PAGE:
One of these days…
A field of volcanoes you have never heard of will wake up, and if it fulfills its geologic potential, the consequences will be heard around the world.
Curiously, Laguna del Maule, situated along the spine of the Andes, doesn’t even look like a volcano. No towering peak, no plume of smoke or steam, no stench of sulfur. But 36 times in the past 20,000 years, volcanic vents surrounding the lake basin have created monster fields of lava — with huge deposits of volcanic glass, pumice and ash.
Once, almost a million years ago, this volcano field had an eruption that, if repeated, could change history by affecting air travel, agriculture and climate. Tantalizing scraps of lava indicate other enormous eruptions 1.5 million and 336,000 years ago.
It’s a maxim of geology: What happened before can happen again.
The volcanic field is 20 kilometers in diameter, and the recent surge in attention is largely due to a widespread, 1.5 meter rise since 2007. “That’s phenomenal,” says Brad Singer, a professor of geoscience at the University of Wisconsin-Madison, who began studying this part of the Andes 20 years ago. “There is no other volcano in the world that is going up at this rate.”
Other causes for concern include swarms of earthquakes, horizontal spreading, spreading faults, and new detections of carbon dioxide gas that likely signal the enlargement of the underground magma pool that powers the volcano.
Eruptions can be ranked by estimating the volume of volcanic ash (mainly tiny shards of glass) they release. In 1980, Mt. St. Helens released about one cubic kilometer. In 1991, Pinatubo in the Philippines sent more than 10 cubic kilometers; its ash and sulfur gas injected into the upper atmosphere cooled the planet for two years.
About 950,000 years ago, an eruption at Laguna del Maule spewed dozens of cubic kilometers — perhaps more than 100. The eruption blanketed Argentina, downwind, with ash.
Past is prologue
A 100 cubic-kilometer eruption could cause global cooling, and intense damage to agriculture could affect the entire globe.
Because the only people around Laguna del Maule are the horsemen who drive cattle in the summer, the immediate human impacts will be limited — unless giant flows of hot rock or debris reach Chilean cities. But dense ash-fall during the growing season could devastate agriculture in Argentina, to the east.
Just 50 kilometers north of Laguna del Maule, a similar volcanic field, called Calabozos, has had three super-eruptions in the past million years, spewing about 1,000 cubic kilometers of ash in total.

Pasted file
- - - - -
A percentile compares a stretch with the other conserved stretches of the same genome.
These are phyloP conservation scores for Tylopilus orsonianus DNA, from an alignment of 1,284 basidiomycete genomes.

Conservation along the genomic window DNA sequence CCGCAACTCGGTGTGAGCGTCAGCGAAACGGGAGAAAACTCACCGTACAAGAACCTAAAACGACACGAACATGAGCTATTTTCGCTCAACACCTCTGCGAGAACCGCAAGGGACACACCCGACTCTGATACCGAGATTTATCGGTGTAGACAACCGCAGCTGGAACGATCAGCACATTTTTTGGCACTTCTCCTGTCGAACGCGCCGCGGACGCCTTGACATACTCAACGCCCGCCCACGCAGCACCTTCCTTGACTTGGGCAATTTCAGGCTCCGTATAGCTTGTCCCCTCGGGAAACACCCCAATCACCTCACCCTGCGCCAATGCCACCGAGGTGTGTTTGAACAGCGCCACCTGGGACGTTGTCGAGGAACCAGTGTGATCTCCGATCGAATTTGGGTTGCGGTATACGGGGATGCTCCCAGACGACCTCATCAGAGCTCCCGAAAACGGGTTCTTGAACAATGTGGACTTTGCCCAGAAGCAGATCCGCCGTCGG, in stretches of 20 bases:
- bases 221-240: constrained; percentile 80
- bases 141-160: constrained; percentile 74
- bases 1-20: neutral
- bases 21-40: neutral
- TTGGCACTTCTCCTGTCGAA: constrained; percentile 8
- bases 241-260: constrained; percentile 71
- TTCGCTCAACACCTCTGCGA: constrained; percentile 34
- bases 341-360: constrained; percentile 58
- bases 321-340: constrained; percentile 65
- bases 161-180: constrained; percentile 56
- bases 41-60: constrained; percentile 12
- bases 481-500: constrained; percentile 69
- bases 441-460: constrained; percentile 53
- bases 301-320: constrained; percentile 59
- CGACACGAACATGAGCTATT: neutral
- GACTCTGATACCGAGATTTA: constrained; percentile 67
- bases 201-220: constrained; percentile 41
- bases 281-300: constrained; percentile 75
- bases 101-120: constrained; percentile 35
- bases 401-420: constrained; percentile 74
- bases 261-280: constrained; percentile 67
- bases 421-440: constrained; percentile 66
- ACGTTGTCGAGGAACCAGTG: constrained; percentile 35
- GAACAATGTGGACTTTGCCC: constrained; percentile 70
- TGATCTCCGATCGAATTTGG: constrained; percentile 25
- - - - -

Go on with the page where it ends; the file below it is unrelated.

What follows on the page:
Those eruptions rank among the largest in a million years.
The immediate cause of concern at Laguna del Maule comes from radar satellites and the global positioning system, which show that 1.5-meter rise in six years. The accelerating uplift is almost certainly due to new magma entering a pool located five kilometers underground.
In 2013, with support from the National Science Foundation, UW-Madison geoscientists began a field campaign to gather more basic data on Laguna del Maule.
“Our aim is to try to figure out if magma is actively intruding in the crust below the volcanic field,” says Singer, who worked at the site with U.S. Geological Survey expert Wes Hildreth, who started the first systematic mapping of the area in the 1980s. “We hypothesize that this is what is inflating the crust,” Singer says. “It’s like a balloon blowing up the surface.”
History, says Singer, is usually a good guide to the future. Laguna del Maule has “had at least three million years of pretty constant igneous [molten-rock] activity, and about every half million years it looks like a fairly substantial, caldera-forming eruption. Are we overdue for another?”
A caldera is a ring-shaped structure formed when by collapse when a giant pool of magma is vented to the surface.
Humans have seen the aftermath of super-eruptions, but never the eruption itself, which may disgorge a million tons of rock every second. If the past is a reliable guide, super-eruptions can change the planet.
The effects of “Rare but extremely large explosive supereruptions …will be felt globally or at least by a whole hemisphere,” wrote two scientists in 20081. The most widespread effects are likely to derive from the volcanic gases released, particularly sulfur gases that are converted into sulfuric acid aerosols in the stratosphere. These will remain for several years, promoting changes in atmospheric circulation and causing surface temperatures to fall dramatically in many regions, bringing about temporary reductions in light levels and producing severe and unseasonable weather (‘volcanic winter’). Major disruptions to global societal infrastructure can be expected for periods of months to years.”
The questions we ask
“Volcano” and “prediction” are not words that geologists like to join together, but the essential goal at Laguna del Maule is to understand the situation well enough to answer a simple question: How likely is an eruption that would be large enough to affect the region or the planet?
How much do we need to worry?
Singer hopes that the 2013 exploration of Laguna del Maule will soon be augmented with a wider variety of analytic techniques:
Dating techniques can tell when magma cooled at the surface, revealing the “pulse” of eruptions.
Mineral analysis can assess the physical conditions before previous eruptions, and suggest how changes in the magma trigger eruptions.
Seismology uses earthquakes and explosions to define the shape of underground structures.
Gas measurements offer clues about the type and volume of magma under the volcanic field.
Electrical and magnetic measurements outline the shape of a magma chamber.
Gravity meters can detect changes in the volume of magma at depth.
Eyeballs, a venerable tool of geology, can see faults, uplift and lava from past eruptions.